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Monday, July 31, 2006

Why can't people in Connecticut get ahead?

I think I know.

A discouraging report from Americans For Tax Reform reveals that people in Connecticut need longer than anyone to pay for the cost of government. Apparently the average American worked 193 days (until July 12) "this year to pay for all levels of government." The report says:

The highest state Cost of Government Day by far is in Connecticut. The day there falls 18 days later than the rest of the country, coming on July 30th. This is 3 days later than Cost of Government Day for the second highest state, New York, which has been increasing over the past few years.

I think the "by far" part is kind of twisting the knife a bit, don't you?

When you consider the number of people who likely pay no taxes at all, this is truly astounding - or should be. Have we lost the capacity to care about these things? You might have missed this piece in the Courant, letting us know that Connecticut enjoyed a budget surplus of some $940 million. Of this sum, some $455 million will go into the Rainy Day Fund. Governor Rell said:

"Our Rainy Day Fund had been seriously depleted in recent years, but we now have a nice fiscal cushion in place," Rell said in a statement. "That cushion will come in handy should we experience any future bumps in the economic road."

In a State with three and a half million people, a $940 million surplus is a lot of money. Other than a bit of relief relating to the high cost of gasoline, I haven't heard any serious discussion of letting the people who sent that money into the coffers get any bit of it back. In fact, we have at least one candidate for higher office, Mr. Malloy, who says he's of a mind to raise the income tax.

So it seems ironic to me that just a few days ago Governor Rell issued a press release calling upon oil companies to give back some of their their "obscene" profits.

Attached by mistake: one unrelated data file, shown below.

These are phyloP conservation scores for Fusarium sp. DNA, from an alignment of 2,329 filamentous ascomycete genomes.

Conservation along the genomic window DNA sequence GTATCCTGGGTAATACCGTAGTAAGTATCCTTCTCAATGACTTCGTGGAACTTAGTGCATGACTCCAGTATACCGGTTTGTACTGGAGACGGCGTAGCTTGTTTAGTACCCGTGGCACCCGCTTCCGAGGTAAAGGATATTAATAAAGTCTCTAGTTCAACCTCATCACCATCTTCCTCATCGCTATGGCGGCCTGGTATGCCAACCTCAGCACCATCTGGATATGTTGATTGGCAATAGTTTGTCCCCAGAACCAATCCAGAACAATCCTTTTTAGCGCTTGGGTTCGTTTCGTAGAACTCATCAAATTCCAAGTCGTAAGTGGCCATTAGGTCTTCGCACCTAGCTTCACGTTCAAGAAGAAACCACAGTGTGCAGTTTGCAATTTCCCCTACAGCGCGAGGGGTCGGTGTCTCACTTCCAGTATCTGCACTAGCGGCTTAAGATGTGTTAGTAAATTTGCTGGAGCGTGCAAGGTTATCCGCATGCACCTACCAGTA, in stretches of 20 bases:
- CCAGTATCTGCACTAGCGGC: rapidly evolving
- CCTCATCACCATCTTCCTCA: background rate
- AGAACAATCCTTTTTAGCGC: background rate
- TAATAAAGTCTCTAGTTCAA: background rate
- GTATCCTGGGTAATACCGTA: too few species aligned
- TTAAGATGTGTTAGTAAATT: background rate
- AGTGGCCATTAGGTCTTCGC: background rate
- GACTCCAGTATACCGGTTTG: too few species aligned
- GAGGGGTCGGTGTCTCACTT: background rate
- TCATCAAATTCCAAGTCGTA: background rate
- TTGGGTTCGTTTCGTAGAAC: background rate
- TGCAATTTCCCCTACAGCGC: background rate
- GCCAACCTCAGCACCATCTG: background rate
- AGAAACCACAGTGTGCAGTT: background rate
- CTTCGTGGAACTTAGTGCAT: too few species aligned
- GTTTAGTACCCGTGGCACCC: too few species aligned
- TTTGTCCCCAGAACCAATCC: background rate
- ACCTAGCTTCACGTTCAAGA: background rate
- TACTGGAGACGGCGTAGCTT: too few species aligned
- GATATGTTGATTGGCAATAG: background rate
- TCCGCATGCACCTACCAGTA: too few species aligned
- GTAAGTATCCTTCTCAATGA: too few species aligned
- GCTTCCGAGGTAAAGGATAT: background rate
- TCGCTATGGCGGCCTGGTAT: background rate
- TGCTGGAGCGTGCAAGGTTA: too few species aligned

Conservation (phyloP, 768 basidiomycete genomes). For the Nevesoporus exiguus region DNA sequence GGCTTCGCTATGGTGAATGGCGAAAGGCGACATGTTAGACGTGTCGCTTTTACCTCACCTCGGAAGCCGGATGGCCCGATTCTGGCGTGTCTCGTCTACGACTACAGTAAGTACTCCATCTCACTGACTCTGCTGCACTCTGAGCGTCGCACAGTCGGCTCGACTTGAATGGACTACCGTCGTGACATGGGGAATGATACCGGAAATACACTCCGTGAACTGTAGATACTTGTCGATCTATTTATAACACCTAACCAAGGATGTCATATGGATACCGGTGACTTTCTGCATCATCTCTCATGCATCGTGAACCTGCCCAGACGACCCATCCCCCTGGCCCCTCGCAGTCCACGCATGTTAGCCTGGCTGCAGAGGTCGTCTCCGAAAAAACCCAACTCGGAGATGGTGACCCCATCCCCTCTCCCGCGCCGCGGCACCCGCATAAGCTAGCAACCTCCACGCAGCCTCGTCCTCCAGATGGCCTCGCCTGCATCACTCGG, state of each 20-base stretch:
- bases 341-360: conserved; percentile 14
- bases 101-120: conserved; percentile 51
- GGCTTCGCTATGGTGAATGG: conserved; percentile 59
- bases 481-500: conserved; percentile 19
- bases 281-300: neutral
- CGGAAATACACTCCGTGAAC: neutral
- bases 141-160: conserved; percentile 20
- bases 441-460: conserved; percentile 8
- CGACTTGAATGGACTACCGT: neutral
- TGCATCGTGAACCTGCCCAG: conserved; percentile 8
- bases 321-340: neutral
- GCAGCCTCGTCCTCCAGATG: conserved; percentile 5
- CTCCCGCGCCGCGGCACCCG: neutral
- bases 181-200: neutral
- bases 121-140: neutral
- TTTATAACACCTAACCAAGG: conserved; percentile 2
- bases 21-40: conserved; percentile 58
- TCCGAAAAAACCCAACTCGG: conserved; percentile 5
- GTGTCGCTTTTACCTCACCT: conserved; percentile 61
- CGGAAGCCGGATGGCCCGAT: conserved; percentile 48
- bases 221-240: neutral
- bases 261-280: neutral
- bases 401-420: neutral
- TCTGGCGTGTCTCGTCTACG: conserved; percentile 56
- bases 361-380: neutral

Citing the $10.36 billion in second quarter profits reported by Exxon Mobil Corp. today, Governor M. Jodi Rell urged Exxon and other major oil companies to return a portion of their record profits back to consumers by immediately lowering prices at the pumps.

Exxon’s profits are up 36 percent in the quarter. This represents the second largest quarterly profit ever recorded by a publicly traded U.S. company.

In addition, London-based BP PLC has reported net income of $7.3 billion, up 30 percent, while Houston-based ConocoPhillips’ profits are up 65 percent to $5.18 billion.

“These oil companies’ profits of 30 percent and up are, quite frankly, obscene,” Governor Rell said. “Connecticut residents are beyond angry. They are livid, and so am I after seeing these numbers today. We want answers, we want accountability and we want to see some semblance of decency from these companies.

I'm sure that many of our readers pay literally thousands of dollars in State and local taxes every year. At what point would it be acceptable, to use the Governor's words, to become "livid" with anger? It would seem to me that we could get a "portion" of the State's "profits" returned.

Why talk about this here? I think we need to question the morality of confiscatory taxes. It's common to speak of raising taxes to address the needs of the poor, and this is done on moral grounds, or by citing biblical injunctions to care for the poor. But not everyone in Connecticut lives in Greenwich, Darien or Avon and can afford such a crushing tax burden. And certainly not all those who live in wealthy towns are wealthy, of course.

So what is the moral justification for making people work until the beginning of August to meet the needs of "government?" I'd like to know.

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